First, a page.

Day One Keynote - Ray Ozzie, Amitabh Srivastava, Bob Muglia and David Thompson

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Microsoft Chief Software Architect Ray Ozzie introduces Windows Azure and Azure Services Platform during the PDC2008 opening keynote. Explore how Microsoft is transforming Microsoft's offerings across the board with announcements from Amitabh Srivastava, Corporate Vice President at Microsoft with responsibility for major components of the company's next-generation services platform; Senior Vice President of the Server and Tools Business Bob Muglia, Corporate Vice president of Microsoft Online David Thompson.







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The Discussion

  • User profile image
    Ray Ozzie is awesome and so is Microsoft 2.0!  Windows Azure will be the next generation of Microsoft.

    The key is to make getting on Azure super cheap (should be competitive with shared windows hosting, $25 a month), and allow it to scale to mega size.  This is the way to get then next Facebook, MySpace, Yahoo, eBay, etc. to be developed on Azure.
  • User profile image

    lol what a fanboy

  • User profile image

    Whether it will adapt to your site is a hard one to answer. That largely depends on what technologies you used and how you implemented them. The key is really about getting your site in shape and putting in the wiring to be "serviceable" (i.e. ensuring your back-end (data, business, security, presentation, etc.) can easily be layered with a service-oriented layer). If you follow the principles of SOA, you will find that you can align your solutions nicely with these newer technologies. Don't fall into the trap of just consuming a technology without first founding yourself in the industray practices and principles! For example, learn SOA (the paradigm) before you learn WCF or Azure (a technology), not vice versa!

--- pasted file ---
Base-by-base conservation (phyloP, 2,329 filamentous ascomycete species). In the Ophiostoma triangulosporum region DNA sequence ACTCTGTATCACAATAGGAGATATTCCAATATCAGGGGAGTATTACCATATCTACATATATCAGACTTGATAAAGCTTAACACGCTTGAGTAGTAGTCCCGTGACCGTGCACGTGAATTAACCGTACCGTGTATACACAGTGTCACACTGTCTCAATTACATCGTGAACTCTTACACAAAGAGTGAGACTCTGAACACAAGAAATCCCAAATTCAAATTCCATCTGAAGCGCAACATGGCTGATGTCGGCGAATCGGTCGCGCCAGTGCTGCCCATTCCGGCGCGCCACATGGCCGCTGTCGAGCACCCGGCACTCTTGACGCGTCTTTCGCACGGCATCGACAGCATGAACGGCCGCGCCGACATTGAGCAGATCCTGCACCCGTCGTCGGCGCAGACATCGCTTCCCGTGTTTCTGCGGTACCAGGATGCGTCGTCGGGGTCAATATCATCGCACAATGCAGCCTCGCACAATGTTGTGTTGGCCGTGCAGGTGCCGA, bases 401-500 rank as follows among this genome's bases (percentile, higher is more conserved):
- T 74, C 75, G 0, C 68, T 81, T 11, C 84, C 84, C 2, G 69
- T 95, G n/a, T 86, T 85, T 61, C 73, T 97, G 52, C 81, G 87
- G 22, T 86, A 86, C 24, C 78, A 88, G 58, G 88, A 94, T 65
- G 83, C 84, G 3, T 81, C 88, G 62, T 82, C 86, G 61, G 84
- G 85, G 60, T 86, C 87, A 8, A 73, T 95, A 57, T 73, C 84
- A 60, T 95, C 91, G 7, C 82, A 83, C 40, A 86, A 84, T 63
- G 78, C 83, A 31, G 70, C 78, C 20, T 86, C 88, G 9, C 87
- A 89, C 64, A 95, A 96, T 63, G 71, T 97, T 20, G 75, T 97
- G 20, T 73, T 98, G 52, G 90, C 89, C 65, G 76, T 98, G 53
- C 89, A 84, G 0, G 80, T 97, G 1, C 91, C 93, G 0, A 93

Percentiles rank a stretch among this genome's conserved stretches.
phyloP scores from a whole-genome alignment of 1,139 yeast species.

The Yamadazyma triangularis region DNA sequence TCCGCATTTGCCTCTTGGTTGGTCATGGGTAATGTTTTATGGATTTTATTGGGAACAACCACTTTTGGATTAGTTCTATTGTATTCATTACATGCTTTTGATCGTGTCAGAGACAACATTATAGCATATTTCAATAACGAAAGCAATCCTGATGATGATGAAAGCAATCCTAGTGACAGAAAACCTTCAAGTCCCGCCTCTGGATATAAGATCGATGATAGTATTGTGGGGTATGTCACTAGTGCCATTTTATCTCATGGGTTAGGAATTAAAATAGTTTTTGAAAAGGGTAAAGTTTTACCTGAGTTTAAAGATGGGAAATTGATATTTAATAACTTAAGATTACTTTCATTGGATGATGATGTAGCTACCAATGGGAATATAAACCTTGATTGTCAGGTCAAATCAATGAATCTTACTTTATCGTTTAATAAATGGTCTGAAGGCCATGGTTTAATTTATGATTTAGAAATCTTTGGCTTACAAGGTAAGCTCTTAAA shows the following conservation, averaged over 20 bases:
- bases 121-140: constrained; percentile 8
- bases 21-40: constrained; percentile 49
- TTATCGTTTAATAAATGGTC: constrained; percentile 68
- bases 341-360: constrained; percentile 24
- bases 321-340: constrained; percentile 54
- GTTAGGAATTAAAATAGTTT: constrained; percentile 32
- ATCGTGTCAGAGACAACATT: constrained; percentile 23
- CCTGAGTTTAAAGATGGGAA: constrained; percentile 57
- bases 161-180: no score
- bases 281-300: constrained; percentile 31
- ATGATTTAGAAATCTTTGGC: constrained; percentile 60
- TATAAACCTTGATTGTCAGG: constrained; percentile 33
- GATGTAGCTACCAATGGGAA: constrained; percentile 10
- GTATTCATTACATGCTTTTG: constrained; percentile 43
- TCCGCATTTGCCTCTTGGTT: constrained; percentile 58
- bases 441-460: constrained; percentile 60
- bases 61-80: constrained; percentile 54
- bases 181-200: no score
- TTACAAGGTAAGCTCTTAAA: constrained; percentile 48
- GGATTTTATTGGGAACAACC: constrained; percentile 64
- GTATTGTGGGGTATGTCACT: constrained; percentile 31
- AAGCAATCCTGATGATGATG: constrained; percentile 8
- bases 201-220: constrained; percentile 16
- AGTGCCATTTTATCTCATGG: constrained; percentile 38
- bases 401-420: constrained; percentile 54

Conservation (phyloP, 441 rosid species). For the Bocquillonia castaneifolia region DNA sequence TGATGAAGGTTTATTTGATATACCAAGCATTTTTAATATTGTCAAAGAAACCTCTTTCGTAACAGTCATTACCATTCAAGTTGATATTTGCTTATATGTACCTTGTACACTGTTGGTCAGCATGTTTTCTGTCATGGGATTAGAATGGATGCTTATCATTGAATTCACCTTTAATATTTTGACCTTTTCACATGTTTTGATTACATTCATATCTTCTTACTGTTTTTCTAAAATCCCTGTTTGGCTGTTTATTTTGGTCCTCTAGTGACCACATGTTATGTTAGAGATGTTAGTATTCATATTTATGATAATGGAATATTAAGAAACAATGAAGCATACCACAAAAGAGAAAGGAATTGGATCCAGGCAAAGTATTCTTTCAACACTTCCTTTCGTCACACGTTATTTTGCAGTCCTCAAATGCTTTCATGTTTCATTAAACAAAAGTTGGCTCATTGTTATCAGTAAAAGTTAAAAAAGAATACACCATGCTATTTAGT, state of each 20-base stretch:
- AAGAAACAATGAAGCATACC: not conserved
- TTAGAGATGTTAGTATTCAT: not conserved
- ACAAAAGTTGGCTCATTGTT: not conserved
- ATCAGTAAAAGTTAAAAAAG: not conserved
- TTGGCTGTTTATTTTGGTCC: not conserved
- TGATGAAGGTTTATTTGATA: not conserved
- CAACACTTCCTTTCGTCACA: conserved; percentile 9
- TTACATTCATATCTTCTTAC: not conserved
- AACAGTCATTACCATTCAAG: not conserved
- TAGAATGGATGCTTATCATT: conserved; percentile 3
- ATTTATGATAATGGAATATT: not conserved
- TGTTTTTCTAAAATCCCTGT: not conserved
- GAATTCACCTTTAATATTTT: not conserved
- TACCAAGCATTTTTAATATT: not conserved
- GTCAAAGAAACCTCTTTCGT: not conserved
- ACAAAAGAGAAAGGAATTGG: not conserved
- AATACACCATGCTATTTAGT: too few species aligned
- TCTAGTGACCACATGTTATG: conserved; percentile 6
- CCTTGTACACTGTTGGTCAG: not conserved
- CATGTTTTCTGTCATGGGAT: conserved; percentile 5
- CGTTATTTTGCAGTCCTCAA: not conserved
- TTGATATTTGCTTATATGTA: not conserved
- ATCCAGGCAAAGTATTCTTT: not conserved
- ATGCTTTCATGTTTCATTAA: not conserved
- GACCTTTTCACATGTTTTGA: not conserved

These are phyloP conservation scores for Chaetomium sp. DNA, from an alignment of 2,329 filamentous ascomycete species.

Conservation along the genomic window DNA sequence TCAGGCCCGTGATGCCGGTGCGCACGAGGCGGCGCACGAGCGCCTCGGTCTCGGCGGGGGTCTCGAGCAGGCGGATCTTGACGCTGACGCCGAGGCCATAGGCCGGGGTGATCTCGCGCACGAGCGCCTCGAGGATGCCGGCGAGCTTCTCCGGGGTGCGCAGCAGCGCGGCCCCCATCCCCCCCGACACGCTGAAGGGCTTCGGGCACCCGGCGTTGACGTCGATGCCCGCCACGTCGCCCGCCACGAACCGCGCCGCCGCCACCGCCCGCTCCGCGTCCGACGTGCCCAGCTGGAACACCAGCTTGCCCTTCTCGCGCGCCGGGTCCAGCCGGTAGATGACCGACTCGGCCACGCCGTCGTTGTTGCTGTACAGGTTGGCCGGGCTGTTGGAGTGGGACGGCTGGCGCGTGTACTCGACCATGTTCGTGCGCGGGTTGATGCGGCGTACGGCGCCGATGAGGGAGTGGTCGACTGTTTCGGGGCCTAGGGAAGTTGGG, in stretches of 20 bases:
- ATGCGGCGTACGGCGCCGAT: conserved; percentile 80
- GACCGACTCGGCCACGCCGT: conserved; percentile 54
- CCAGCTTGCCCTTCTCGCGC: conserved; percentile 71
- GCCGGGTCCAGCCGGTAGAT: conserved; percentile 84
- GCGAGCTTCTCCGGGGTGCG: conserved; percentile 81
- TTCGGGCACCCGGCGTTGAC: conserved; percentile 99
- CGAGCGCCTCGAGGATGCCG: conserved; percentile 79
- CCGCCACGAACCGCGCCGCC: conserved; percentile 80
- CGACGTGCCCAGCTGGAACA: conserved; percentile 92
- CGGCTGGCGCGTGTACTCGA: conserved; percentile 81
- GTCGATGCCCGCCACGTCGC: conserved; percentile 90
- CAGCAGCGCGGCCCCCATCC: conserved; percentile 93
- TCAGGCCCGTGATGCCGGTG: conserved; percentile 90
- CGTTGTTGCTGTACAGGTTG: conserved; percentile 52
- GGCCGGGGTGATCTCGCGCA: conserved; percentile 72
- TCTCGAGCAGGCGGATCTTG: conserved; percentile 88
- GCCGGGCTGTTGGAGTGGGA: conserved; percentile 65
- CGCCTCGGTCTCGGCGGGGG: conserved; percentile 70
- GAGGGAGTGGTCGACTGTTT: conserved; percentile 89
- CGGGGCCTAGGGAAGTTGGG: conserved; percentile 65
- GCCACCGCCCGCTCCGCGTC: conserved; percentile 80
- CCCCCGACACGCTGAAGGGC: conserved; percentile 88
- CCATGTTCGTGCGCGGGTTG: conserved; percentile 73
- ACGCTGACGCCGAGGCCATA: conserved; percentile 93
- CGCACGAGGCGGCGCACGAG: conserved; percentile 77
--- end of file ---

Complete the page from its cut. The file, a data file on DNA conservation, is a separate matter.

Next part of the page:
For getting up to speed with SOA (regardless of , Java, .NET, or other technology), I highly reccommend Thomas Erl's series of books (shameless plug). Check out his book entitled "Service-Oriented Architecture: Concepts, Technology, and Design." If you really get the understandings of SOA in general, you will find that your solutions will actually play nicely with many other technologies too, including concurrency, workflow, wcf, and so on. The biggest key is the typical "functional" nature of services...where they are extremely independent, yet can be glued together in endless ways, done right.


    Hope that helps! Wink


    - Timex

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